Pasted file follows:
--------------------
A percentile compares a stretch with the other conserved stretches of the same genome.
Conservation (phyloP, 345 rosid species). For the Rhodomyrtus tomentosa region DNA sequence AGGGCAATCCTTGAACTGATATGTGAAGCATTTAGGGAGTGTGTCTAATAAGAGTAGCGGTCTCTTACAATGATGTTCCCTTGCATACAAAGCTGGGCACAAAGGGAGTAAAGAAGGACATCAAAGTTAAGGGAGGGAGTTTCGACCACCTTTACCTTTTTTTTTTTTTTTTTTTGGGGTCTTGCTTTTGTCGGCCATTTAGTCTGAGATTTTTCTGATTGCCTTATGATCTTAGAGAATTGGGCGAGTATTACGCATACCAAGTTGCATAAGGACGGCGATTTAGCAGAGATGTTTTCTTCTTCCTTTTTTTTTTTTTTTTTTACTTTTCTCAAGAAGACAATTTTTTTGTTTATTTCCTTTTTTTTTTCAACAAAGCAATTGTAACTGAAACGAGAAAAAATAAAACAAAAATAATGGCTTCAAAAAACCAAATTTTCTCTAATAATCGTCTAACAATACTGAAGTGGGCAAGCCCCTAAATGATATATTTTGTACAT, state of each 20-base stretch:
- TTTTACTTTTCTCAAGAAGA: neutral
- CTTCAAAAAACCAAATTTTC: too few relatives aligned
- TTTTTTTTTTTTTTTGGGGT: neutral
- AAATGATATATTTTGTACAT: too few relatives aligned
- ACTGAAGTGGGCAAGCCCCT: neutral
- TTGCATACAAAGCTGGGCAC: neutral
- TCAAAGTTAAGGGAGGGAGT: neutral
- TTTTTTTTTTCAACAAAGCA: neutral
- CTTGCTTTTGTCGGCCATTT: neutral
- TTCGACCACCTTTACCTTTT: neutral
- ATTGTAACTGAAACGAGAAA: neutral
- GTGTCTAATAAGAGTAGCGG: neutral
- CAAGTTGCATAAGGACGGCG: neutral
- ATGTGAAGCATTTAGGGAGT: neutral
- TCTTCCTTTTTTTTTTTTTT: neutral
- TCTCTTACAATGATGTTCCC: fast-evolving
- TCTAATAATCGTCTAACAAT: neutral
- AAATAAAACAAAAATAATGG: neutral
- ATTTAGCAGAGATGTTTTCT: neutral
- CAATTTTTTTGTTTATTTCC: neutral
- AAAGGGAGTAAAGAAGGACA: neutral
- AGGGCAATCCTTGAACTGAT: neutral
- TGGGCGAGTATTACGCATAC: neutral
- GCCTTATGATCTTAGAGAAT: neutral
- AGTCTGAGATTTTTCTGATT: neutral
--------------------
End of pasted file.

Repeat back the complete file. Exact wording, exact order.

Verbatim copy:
A percentile compares a stretch with the other conserved stretches of the same genome.
Conservation (phyloP, 345 rosid species). For the Rhodomyrtus tomentosa region DNA sequence AGGGCAATCCTTGAACTGATATGTGAAGCATTTAGGGAGTGTGTCTAATAAGAGTAGCGGTCTCTTACAATGATGTTCCCTTGCATACAAAGCTGGGCACAAAGGGAGTAAAGAAGGACATCAAAGTTAAGGGAGGGAGTTTCGACCACCTTTACCTTTTTTTTTTTTTTTTTTTGGGGTCTTGCTTTTGTCGGCCATTTAGTCTGAGATTTTTCTGATTGCCTTATGATCTTAGAGAATTGGGCGAGTATTACGCATACCAAGTTGCATAAGGACGGCGATTTAGCAGAGATGTTTTCTTCTTCCTTTTTTTTTTTTTTTTTTACTTTTCTCAAGAAGACAATTTTTTTGTTTATTTCCTTTTTTTTTTCAACAAAGCAATTGTAACTGAAACGAGAAAAAATAAAACAAAAATAATGGCTTCAAAAAACCAAATTTTCTCTAATAATCGTCTAACAATACTGAAGTGGGCAAGCCCCTAAATGATATATTTTGTACAT, state of each 20-base stretch:
- TTTTACTTTTCTCAAGAAGA: neutral
- CTTCAAAAAACCAAATTTTC: too few relatives aligned
- TTTTTTTTTTTTTTTGGGGT: neutral
- AAATGATATATTTTGTACAT: too few relatives aligned
- ACTGAAGTGGGCAAGCCCCT: neutral
- TTGCATACAAAGCTGGGCAC: neutral
- TCAAAGTTAAGGGAGGGAGT: neutral
- TTTTTTTTTTCAACAAAGCA: neutral
- CTTGCTTTTGTCGGCCATTT: neutral
- TTCGACCACCTTTACCTTTT: neutral
- ATTGTAACTGAAACGAGAAA: neutral
- GTGTCTAATAAGAGTAGCGG: neutral
- CAAGTTGCATAAGGACGGCG: neutral
- ATGTGAAGCATTTAGGGAGT: neutral
- TCTTCCTTTTTTTTTTTTTT: neutral
- TCTCTTACAATGATGTTCCC: fast-evolving
- TCTAATAATCGTCTAACAAT: neutral
- AAATAAAACAAAAATAATGG: neutral
- ATTTAGCAGAGATGTTTTCT: neutral
- CAATTTTTTTGTTTATTTCC: neutral
- AAAGGGAGTAAAGAAGGACA: neutral
- AGGGCAATCCTTGAACTGAT: neutral
- TGGGCGAGTATTACGCATAC: neutral
- GCCTTATGATCTTAGAGAAT: neutral
- AGTCTGAGATTTTTCTGATT: neutral